Think about the last time you were exposed to glam. Chances are it was awkward teenagers sashaying to Sweet on a Top of the Pops rerun. Keep replaying those memories and you’re soon in Operation Yewtree territory.
Yes, glam is most definitely in need of a makeover. So is Tate Liverpool’s audacious new exploration of the era an exhibition whose time has come?
Yes and no.
Glam, The Performance of Style, is an attempt to give this most ephemeral and transient of movements a weighty, curatorial reassessment. A chance for it to make an exhibition of itself.
And therein lies the problem. Glam’s innate desire to make merry with the dressing up box lends itself more to the transient tackiness of glitter glue than the hooks and nails of white gallery walls, and too much of this show is as weightless as a feather boa while much else, including Martin Parr’s gritty council estate images of Bay City Rollers fans seem, at best, distant satellites of the glittery mothership.
That’s not to say there isn’t much to see, and enjoy, here. To an extent, the exhibition tries to capture Glam’s wilful exuberance – two huge gallery walls are given over to ‘Glamscapes’ of LP sleeves, magazine spreads and memorabilia: a timeline of UK and US Glamology. Enjoyable enough, but no more so than a scrapbooking session, or one of those ‘I Love the 70s’ late night cable TV programmes.
Elsewhere – not unlike Bowie circa 1971 – the exhibition seems thin and unfocused. Yes, David Hockney’s luxuriant Mr and Mrs Clark and Percy is the period’s preeminent artwork; perfectly encapsulating early 70s hedonism in the deep pile of the sheepskin rug curling around designer Ozzie Clark’s naked feed. You half expect it to be whipped out to be used for a Roxy Music album cover once Hockney’s finished painting it. But no, Warhol’s godawful video montages are not glam, nor, in any remote way, interesting.
Where the exhibition attempts at a historical context there’s a sense of crowbar coercion, and much of the juiciest juxtaposition (Glam set against a backdrop of three day weeks and power cuts) is crucially overlooked. Instead, we’re encouraged to believe the photo sets of kids playing with body art and gender signified something more than, well, kids playing with body art and gender. It was ever thus. And not much on display was meant for, nor should be, exhumed forty years down the line.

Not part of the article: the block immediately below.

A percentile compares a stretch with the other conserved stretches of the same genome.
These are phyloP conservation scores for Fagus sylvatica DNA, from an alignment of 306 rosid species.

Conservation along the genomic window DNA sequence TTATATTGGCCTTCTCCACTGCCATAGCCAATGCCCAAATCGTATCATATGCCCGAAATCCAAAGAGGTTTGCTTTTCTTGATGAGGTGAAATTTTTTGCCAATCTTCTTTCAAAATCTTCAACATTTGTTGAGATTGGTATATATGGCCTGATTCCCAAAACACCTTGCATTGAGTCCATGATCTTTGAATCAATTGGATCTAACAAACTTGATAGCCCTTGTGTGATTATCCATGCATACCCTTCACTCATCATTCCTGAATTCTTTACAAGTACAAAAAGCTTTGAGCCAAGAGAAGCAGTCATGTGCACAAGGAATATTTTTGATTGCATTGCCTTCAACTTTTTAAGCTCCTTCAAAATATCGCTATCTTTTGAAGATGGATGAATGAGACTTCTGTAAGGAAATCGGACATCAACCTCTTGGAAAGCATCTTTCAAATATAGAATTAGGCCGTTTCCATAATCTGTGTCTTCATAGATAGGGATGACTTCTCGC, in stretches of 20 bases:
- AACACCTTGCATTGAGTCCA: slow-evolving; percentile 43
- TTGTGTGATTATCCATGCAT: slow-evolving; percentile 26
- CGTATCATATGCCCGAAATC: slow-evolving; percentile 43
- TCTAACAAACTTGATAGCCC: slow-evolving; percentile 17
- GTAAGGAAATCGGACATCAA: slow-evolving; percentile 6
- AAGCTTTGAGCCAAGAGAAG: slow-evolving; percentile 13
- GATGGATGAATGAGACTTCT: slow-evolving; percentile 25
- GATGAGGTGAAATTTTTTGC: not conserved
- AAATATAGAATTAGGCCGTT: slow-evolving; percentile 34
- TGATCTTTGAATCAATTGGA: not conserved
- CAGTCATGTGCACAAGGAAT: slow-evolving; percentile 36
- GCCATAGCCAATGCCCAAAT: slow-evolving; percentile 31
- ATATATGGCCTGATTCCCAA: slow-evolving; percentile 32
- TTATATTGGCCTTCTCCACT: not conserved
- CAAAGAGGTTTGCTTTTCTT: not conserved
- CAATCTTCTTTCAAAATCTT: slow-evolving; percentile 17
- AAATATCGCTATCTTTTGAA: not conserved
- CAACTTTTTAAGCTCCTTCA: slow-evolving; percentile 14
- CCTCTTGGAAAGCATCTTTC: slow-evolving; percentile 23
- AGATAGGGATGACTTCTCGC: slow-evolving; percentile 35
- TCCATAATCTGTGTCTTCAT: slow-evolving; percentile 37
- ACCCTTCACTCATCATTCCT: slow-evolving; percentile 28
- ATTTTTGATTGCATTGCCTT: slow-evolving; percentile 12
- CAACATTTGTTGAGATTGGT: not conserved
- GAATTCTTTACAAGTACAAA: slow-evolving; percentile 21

Summer of Love, part 2, this is not.
Talking of which, was London’s seminal 60s boutique, Biba (gorgeously captured in a Twiggy magazine photospread) glam? Was glam as luxe as a 1920s lounge and lalique lampshades? Or was it the Captain Fantastic costumes of Elton John?
If, like us, you thought it was the latter, you’ll be amazed at the omission of John. Gary Glitter’s absence is marked, too. Curatorial, or cowardly? You decide.
Taking Glam in its widest forms, the Tate’s show bolts on performance art, video, costumes and magazines. It coaxes Art Deco, Art Nouveau, Pop Art, Psychedelia and Abstract Expressionism into the mix in an attempt to place glam in context, as the ultimate flowering of art school abandon and androgenous experimentation. But it feels as forced and mannered as those awkward shots of Top of the Pops bassists, dragged up, trying to look cool behind Bowie (an impossible task: if Glam! shows us anything it’s how stratospherically far ahead of the pack Bowie was, post Ziggy Stardust).
Taken as a whole, the overarching impression is that Glam! is not nearly as glam as it could be. Two exhibits stay with me: a video installation of Roxy favourites ‘Moody and The Menstruations’ – mildy annoying art school types larking around with hairy arsed builders, and a poster from The Sun, of Marc Bolan, taken around the time no self respecting music fan would touch him. Another example of the arse end of glam.
We might not have been promised jetpacks, but we did hope for more sequins. And definitely more of Antony Price’s flamboyant costumes for Brians Eno and Ferry. Now that’s what we call glam.
8 February – 12 May